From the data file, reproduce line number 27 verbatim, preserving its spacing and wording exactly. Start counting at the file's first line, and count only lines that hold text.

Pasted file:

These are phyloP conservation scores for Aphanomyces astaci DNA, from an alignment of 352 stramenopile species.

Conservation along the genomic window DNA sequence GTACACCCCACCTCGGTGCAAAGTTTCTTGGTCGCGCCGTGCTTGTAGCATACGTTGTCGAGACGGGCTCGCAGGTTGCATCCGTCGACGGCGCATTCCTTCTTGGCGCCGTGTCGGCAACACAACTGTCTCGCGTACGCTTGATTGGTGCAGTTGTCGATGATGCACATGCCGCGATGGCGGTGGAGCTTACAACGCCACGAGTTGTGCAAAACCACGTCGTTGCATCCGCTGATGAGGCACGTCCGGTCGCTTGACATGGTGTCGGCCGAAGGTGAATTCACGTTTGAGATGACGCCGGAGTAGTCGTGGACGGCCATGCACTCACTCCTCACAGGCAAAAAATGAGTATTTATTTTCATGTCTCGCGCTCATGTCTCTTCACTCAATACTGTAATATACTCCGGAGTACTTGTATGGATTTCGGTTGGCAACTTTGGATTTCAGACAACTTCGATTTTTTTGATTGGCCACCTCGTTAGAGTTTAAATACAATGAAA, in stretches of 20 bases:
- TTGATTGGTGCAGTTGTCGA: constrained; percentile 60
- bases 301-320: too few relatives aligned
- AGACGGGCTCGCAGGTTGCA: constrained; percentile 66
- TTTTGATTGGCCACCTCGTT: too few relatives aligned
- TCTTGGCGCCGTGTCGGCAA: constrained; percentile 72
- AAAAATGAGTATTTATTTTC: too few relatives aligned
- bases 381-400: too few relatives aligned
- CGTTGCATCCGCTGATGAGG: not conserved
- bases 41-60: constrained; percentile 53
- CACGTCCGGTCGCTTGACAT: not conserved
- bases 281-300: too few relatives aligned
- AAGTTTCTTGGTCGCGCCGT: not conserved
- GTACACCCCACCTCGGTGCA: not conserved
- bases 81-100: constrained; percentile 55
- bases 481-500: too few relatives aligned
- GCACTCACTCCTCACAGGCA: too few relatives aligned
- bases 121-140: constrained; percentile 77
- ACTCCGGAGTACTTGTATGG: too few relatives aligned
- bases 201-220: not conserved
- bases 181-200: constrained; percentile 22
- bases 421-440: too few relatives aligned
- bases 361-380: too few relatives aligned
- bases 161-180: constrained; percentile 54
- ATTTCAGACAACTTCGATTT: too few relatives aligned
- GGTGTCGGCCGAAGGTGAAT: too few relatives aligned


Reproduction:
- GGTGTCGGCCGAAGGTGAAT: too few relatives aligned